Hopefully I’ve offered a nice selection of books/movies where the burning reason was done well. It’s tougher to find examples of when it’s botched because these books, movies and series are often forgotten for this very reason.

***I have a rant somewhere in the archives about the Pixar disaster we know as Finding Dory, but have too many posts and can’t find it 🙁 .

There is a sweet spot when it comes to finding that burning reason for our story to exist. If the burning desire is missing, vague, overly complicated or absurd, that is a formula for a reader to toss a book across the room.

Or post a blog/rant about a movie/series.

In Horsemen, the screenwriters possibly could have salvaged the movie, but it’s very unlikely. If the writers wanted the White Horseman to have a cause worthy of the crimes committed, they’d have had to ditch their little darling….having the BBT puppet master being the detective’s son.

To make the BBT the detective’s son, would have meant sacrificing the protagonist and having no ‘hero.’ This makes my point that when we understand what makes a great story, we can fix it before it’s too late.

Had the Horsemen screenwriters asked the really tough questions, they could have had a contender. Actually, was a simple fix, but we might talk about that next time 😉 .

In the End, I LOVE Hearing from You!

I know I’ve been away far too long, and I missed y’all! Mom and Hubby both had emergency surgeries, I cracked two back teeth, had to get in all my work on this last book that was 91,000 words with at least 125 citations and AHHHH!

I was just beyond burned out. Thanks for being so patient. It gave me space to refill my mental and emotional reserves. These posts take a lot of time and research.

But back to this post.

What are your thoughts? Can you think of movies where you found yourself struggling with maybe ‘forgiving the unforgivable’ because the BBT had such a great burning reason? Like Hannibal Lecter in The Silence of the Lambs or Clyde Sheldon in Law Abiding Citizen?

What about movies, books, series that, like Horsemen, left you angry about losing hours of your life you can’t get back?

Also, I’d like to know what topics you might like me to cover, questions I might be able to answer, etc. I am rusty so suggestions are AWESOME!

I’ve missed y’all a ton and eager to get back in the groove.


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  1. Loved seeing this writing post from you-I feel like its been a while and I missed you!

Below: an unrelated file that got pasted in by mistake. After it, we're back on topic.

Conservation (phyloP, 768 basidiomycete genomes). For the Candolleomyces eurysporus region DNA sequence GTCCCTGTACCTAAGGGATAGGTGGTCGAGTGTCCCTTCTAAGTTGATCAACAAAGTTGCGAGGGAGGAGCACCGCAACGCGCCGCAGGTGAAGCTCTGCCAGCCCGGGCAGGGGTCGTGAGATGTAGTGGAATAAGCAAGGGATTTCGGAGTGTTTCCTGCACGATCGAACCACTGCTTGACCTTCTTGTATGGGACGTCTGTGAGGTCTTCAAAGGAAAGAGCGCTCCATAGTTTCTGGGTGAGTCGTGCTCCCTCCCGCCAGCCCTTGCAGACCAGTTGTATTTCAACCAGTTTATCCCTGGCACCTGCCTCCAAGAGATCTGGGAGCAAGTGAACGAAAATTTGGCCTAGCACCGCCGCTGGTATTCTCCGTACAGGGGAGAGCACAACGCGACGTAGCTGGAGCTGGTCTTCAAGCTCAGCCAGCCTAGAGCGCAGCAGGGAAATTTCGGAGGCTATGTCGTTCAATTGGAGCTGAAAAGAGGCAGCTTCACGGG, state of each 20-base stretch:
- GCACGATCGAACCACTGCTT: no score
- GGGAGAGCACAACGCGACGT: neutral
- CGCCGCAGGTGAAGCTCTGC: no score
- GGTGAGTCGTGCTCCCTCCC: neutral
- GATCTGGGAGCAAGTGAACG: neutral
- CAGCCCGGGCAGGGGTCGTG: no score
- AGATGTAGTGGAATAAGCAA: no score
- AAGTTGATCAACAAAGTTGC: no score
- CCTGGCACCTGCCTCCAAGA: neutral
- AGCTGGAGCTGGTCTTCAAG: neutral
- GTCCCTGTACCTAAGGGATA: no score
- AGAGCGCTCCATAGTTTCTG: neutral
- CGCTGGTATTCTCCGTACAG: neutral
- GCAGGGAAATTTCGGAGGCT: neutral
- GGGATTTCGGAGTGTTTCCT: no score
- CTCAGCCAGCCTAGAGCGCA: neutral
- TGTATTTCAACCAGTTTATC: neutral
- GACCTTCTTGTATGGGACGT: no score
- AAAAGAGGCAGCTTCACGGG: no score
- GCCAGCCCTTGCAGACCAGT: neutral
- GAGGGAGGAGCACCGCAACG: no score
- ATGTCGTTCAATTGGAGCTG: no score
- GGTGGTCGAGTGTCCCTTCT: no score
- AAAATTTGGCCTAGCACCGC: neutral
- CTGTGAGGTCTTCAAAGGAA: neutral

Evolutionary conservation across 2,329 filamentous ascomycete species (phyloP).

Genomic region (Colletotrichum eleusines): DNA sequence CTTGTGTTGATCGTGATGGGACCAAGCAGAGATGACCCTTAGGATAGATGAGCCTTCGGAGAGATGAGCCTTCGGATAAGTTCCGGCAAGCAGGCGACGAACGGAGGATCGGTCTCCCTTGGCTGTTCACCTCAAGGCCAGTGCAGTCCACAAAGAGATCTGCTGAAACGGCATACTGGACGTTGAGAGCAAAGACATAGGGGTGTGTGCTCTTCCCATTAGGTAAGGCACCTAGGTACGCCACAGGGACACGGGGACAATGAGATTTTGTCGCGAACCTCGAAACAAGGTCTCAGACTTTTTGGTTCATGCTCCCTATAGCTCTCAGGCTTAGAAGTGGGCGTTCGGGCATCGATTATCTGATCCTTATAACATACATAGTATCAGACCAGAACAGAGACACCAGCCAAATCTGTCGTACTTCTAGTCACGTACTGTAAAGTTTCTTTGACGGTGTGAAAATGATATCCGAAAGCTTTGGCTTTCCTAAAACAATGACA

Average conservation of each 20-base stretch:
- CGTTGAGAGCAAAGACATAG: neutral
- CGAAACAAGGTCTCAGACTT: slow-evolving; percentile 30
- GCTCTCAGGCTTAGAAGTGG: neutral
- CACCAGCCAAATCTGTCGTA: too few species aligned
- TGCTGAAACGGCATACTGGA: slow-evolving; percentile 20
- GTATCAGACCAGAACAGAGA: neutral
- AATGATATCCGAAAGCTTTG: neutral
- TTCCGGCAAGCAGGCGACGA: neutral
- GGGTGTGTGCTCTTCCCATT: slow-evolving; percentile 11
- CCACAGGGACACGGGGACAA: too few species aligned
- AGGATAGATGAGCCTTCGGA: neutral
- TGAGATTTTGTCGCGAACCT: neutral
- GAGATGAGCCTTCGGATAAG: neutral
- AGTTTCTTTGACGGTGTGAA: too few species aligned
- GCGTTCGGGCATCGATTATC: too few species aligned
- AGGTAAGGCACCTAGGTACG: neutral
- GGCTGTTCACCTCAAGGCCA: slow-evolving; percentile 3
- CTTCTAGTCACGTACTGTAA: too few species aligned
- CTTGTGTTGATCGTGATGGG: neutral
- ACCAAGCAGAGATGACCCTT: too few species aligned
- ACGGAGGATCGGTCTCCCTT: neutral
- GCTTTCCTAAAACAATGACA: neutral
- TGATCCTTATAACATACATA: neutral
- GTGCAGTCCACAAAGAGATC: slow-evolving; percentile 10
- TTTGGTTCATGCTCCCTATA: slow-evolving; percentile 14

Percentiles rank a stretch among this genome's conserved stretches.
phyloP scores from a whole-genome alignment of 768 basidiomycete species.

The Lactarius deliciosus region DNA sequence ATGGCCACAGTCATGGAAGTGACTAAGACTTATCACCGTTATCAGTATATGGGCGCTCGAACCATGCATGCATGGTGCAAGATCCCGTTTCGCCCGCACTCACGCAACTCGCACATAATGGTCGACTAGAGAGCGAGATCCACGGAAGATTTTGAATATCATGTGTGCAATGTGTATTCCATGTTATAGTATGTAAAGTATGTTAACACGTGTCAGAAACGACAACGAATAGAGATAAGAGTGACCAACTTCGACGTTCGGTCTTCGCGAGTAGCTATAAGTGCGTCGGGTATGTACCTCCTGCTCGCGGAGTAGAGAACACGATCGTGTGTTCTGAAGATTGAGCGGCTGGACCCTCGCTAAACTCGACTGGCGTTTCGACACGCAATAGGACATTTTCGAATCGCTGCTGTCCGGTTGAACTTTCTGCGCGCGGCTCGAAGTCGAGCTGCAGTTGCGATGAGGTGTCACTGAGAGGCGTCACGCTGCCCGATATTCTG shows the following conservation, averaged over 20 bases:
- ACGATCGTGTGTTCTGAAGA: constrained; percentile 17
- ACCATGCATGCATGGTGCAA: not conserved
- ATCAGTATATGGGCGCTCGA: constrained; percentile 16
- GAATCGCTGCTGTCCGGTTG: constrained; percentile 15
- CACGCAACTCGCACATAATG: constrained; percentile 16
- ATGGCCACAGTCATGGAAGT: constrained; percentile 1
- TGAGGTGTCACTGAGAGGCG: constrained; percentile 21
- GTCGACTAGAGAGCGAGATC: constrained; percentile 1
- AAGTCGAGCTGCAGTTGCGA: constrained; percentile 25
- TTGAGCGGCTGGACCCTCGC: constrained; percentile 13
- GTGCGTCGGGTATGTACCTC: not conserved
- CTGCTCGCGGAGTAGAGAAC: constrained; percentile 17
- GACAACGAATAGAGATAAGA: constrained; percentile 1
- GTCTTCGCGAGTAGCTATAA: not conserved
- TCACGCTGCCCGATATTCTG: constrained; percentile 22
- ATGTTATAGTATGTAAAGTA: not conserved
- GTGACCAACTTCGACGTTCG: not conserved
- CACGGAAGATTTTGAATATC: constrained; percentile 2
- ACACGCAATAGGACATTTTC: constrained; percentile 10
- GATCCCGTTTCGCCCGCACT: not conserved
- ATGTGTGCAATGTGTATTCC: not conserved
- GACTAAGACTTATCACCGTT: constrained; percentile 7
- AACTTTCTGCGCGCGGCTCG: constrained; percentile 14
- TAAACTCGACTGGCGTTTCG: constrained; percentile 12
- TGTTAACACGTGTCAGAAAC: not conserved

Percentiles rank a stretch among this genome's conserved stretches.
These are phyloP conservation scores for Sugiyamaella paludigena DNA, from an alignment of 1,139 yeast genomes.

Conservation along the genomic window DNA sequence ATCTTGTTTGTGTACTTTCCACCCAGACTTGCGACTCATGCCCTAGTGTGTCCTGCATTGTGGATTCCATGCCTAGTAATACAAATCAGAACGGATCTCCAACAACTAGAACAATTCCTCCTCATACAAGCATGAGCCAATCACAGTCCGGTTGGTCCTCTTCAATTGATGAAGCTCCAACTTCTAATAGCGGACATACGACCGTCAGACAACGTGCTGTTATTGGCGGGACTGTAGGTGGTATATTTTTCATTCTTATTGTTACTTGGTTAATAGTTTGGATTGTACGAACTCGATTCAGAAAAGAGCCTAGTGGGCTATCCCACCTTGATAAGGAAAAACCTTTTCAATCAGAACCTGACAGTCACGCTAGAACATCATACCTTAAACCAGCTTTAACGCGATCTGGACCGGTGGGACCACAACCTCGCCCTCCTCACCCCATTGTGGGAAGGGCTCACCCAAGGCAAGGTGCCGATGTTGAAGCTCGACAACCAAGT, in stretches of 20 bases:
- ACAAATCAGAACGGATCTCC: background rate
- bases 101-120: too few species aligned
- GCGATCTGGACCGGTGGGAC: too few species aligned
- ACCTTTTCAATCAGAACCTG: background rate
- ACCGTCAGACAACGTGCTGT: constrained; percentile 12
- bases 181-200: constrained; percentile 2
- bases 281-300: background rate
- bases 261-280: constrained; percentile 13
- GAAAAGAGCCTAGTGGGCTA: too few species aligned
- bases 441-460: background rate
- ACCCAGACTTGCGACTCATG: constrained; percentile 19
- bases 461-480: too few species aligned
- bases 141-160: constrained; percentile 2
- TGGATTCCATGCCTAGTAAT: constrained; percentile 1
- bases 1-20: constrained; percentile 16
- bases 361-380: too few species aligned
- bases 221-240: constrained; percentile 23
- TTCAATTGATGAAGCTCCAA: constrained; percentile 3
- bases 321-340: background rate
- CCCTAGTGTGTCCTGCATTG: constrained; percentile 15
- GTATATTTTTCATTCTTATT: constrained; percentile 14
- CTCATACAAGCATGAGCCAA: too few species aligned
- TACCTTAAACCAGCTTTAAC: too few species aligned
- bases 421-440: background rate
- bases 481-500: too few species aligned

• Suzanne Lucero on July 7, 2021 at 10:28 pm
    • Reply

    Thanks for the reminder! I haven’t really answered my own BBT’s deepest desire yet, so my plotting isn’t going anywhere. Stay tuned for a major story breakthrough (any year now ?).

    • MJ Powell on July 8, 2021 at 7:28 am
    • Reply

    First of all, you are quirky. i love that. Also, you are right on the money, and whenever you vent everyone else totally gets it and is grateful that somebody FINALLY SAID SOMETHING. It would be awesome if you posted about editing…

    1. DONE!

  2. But, but . . . if we put a burning desire into our books, aren’t we just doing the job of firemen like Beatty and Montag’s for them? (Sorry, couldn’t resist.)

    1. *bada bump snare* They BOTH had a burning desire—Montag for knowledge and depth and Beatty for superficial contentment/peace. Both make a valid point and that is why that book is a classic 😉

  3. I greatly appreciate your wisdom. I hope things are looking up in your neck of the woods. I fear my 4th book, due to be released in a few weeks on, may not measure up, but fear has never stopped me, for very long anyway. The book is my first ghost story, and it was fun traveling that literary path. All the best.

    • Alice Fleury on July 12, 2021 at 12:22 pm
    • Reply

    That’s it! I need to define my BBT’s goal. I thought it was one ghost but it’s really another.

  4. Burning desire is great motivation, a burning life or death necessity is how you force characters to do what they don’t want to do and that is tension served on a golden platter.

  1. […] Cesar Airas’s “no revision” method, Kristin Lamb talks about the importance of a character’s burning desire as the heart of great stories, Sarah Penner has a pre-launch checklist for debut authors, and […]